Forming an LLC is the simplest business structure if you’re new to the restaurant business.

  • Taxes are more straightforward for LLCs than for C corporations
  • You benefit from liability protection, which protects your assets from lawsuits and creditors.
  • Unless the articles of organization specify differently, a limited liability company has perpetual existence. The company can continue to operate in the event of the owner’s death, retirement, or withdrawal from the company.
  • There’s less management required to keep your status as an LLC compared to a C corporation
  • LLCs enjoy a flexible management structure. State law rests the management structure fully with the owners.

S Corporation

Many restaurants switch to an S corp entity after becoming profitable. With this structure, you don’t own the restaurant directly, as it’s considered a separate entity. Choosing an S Corp gets around the double-taxation problem of a C corp and makes it a pass-through entity. S corp owners can avoid the 15.3% self-employment on the portion of their income through distributions.

C Corporation

Restaurants organized as a C corporation file a corporate tax return. C corporations are the only business structure that pays taxes on the business level. The federal government charges a flat business income tax rate of 21% for C corporations. In addition, forty-four states levy a corporate income tax.

As a C corp owner, you must be a W-2 employee of your business if you’re involved in the day-to-day operation. You can then pay yourself what the IRS deems a reasonable salary and have taxes withheld.

After paying taxes on business profits, C corps can distribute earnings to owners as dividends. The IRS then taxes these distributions again on their personal tax returns.

If you plan to open multiple chains, seek investment, and operate in multiple states, consider forming a C corp. You can always restructure your LLC or other business entity into a C corp in the future.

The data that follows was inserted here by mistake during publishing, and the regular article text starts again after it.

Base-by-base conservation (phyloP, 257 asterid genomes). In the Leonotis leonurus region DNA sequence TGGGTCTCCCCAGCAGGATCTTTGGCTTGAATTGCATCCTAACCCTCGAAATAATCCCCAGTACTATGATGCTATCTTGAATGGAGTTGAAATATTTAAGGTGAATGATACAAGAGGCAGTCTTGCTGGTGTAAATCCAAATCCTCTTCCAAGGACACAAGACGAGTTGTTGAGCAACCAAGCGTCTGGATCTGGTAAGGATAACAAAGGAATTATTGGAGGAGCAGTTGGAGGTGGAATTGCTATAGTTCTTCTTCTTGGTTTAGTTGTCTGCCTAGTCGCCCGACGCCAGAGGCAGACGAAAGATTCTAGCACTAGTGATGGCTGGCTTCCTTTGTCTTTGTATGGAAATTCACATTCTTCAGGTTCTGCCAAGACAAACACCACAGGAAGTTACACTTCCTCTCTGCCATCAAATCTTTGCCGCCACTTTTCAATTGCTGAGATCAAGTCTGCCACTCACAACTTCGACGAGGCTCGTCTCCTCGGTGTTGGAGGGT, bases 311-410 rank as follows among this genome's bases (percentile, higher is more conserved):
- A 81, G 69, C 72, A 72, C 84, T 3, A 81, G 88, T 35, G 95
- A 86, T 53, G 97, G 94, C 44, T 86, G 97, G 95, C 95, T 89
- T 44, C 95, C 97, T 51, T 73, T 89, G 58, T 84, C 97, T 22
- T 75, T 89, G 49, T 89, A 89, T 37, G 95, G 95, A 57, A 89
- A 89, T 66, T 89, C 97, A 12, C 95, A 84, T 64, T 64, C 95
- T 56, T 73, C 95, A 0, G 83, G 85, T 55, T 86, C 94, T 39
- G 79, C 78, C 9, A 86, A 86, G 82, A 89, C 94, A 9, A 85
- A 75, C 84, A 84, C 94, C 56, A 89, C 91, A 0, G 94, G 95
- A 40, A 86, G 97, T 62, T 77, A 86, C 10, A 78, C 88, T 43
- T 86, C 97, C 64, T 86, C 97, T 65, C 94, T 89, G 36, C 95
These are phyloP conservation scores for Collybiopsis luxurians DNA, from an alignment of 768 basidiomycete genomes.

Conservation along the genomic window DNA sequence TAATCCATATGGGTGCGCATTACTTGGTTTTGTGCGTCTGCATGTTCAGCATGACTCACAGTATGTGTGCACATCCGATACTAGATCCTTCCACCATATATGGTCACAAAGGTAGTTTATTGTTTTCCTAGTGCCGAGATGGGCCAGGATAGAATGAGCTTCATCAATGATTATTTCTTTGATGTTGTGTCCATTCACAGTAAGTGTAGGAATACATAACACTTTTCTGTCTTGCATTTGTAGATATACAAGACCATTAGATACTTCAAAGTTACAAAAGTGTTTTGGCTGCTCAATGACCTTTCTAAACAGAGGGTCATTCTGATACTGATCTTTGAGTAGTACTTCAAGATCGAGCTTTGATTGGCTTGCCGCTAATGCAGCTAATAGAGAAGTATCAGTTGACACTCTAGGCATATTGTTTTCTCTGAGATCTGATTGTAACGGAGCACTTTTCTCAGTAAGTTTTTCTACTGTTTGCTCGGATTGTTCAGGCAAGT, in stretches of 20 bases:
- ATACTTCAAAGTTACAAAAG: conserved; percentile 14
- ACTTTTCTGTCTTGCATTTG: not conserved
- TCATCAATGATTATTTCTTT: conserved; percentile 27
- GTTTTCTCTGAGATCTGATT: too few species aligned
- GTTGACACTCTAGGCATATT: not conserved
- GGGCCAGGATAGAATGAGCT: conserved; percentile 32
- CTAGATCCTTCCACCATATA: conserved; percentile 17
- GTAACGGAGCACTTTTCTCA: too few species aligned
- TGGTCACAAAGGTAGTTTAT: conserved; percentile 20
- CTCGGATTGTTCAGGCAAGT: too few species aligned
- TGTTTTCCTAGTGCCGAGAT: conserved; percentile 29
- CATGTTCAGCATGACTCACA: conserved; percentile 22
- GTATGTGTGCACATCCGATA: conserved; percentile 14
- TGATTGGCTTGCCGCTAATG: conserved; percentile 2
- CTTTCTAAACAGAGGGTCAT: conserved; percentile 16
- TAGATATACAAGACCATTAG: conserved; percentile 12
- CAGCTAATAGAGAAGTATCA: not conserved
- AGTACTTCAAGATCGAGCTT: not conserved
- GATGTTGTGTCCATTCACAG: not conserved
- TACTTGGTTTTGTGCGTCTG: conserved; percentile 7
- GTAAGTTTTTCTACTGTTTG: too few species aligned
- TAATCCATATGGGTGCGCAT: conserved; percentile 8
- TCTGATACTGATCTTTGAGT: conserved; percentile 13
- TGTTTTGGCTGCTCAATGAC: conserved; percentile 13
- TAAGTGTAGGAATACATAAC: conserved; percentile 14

What taxes do restaurants pay?

Income tax

Your business won't pay income tax on its profits if it’s a pass-through entity (sole proprietorship, LLC, partnership, or S corp). Instead, those profits are passed to your personal tax return.

Payroll tax

Payroll taxes are paid to the government to cover social security, Medicare, and unemployment tax. Employers are responsible for withholding payroll taxes from employee wages and paying the required share of payroll taxes.

You’re responsible for making payroll tax payments to the IRS monthly or biweekly. In addition, you need to file a payroll tax form with the IRS yearly or quarterly, depending on your business’s size.

The schedule can be monthly schedule, bi-weekly, or --if your business has enough employees to withhold $100,000 in taxes within a day --you have to deposit that money the next day. Employers have a separate portal online to deposit this money.

Here are the typical deadlines for filing quarterly:

  • First Quarter, January – March: Filing due April 30, 
  • Second Quarter, April – June: Filing due July 31
  • Third Quarter, July – September: Filing due October 31
  • Fourth Quarter, October – December: Filing due January 31 of the following year

Property tax

If your business owns the building and land it operates on, you’re responsible for paying property tax. The tax is administered locally, typically by the county or city where the business operates.